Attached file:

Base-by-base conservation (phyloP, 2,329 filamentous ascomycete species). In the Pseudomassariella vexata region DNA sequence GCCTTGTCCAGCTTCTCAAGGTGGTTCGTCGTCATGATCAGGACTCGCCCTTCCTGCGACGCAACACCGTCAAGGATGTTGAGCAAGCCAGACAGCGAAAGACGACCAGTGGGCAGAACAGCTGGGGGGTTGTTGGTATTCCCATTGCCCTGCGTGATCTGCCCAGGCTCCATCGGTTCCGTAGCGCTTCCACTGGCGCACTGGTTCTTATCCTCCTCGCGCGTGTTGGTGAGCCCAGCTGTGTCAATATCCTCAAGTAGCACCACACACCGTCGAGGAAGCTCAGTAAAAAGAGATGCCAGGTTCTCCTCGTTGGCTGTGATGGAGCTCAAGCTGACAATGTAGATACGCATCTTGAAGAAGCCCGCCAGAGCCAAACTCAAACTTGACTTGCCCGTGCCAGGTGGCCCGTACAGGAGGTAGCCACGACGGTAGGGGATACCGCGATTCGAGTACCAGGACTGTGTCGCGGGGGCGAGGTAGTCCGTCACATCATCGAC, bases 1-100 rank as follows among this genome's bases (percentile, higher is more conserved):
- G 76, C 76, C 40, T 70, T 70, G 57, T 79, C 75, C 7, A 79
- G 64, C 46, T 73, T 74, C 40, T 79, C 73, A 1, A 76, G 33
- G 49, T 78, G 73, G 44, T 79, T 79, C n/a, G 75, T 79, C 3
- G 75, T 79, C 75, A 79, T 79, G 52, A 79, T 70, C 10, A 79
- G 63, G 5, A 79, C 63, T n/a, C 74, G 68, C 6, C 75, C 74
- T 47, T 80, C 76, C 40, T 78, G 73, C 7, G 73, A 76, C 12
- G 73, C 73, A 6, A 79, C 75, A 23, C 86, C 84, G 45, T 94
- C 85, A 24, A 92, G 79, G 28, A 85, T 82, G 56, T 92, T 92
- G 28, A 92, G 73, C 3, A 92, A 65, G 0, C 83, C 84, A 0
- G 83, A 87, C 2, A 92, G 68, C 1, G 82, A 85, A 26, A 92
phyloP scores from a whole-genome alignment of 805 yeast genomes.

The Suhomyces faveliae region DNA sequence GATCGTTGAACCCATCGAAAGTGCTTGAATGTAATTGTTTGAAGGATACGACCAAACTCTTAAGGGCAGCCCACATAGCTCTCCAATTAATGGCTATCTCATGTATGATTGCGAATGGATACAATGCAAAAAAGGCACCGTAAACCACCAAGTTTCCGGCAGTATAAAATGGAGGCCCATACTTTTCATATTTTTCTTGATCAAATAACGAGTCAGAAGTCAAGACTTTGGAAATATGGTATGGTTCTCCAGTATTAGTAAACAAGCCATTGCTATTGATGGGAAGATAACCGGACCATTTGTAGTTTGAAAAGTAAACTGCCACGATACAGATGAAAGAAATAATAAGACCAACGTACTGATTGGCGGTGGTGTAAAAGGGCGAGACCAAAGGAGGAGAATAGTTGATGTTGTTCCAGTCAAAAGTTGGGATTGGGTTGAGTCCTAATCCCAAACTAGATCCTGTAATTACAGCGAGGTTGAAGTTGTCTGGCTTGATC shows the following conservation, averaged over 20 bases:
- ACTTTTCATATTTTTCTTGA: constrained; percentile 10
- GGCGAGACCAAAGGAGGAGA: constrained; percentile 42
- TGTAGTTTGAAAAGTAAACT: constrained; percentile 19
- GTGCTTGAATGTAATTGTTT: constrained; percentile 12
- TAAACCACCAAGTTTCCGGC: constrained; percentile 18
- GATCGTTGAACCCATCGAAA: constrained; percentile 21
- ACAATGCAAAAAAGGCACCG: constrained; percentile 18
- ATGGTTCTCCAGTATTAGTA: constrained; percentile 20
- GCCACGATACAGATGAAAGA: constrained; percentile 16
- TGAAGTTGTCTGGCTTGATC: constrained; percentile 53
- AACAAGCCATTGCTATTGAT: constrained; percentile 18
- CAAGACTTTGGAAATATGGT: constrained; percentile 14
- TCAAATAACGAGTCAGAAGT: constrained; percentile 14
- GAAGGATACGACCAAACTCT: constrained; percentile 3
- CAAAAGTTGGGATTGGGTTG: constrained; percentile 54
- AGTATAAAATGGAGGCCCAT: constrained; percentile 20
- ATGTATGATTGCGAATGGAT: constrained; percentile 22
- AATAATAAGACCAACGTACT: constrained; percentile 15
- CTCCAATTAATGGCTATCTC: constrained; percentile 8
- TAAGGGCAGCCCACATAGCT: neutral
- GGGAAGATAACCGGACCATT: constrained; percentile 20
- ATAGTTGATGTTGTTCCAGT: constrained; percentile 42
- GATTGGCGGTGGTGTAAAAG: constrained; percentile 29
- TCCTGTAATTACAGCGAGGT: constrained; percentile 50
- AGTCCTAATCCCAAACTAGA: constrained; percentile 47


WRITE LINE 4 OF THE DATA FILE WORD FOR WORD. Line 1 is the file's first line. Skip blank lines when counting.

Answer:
- G 49, T 78, G 73, G 44, T 79, T 79, C n/a, G 75, T 79, C 3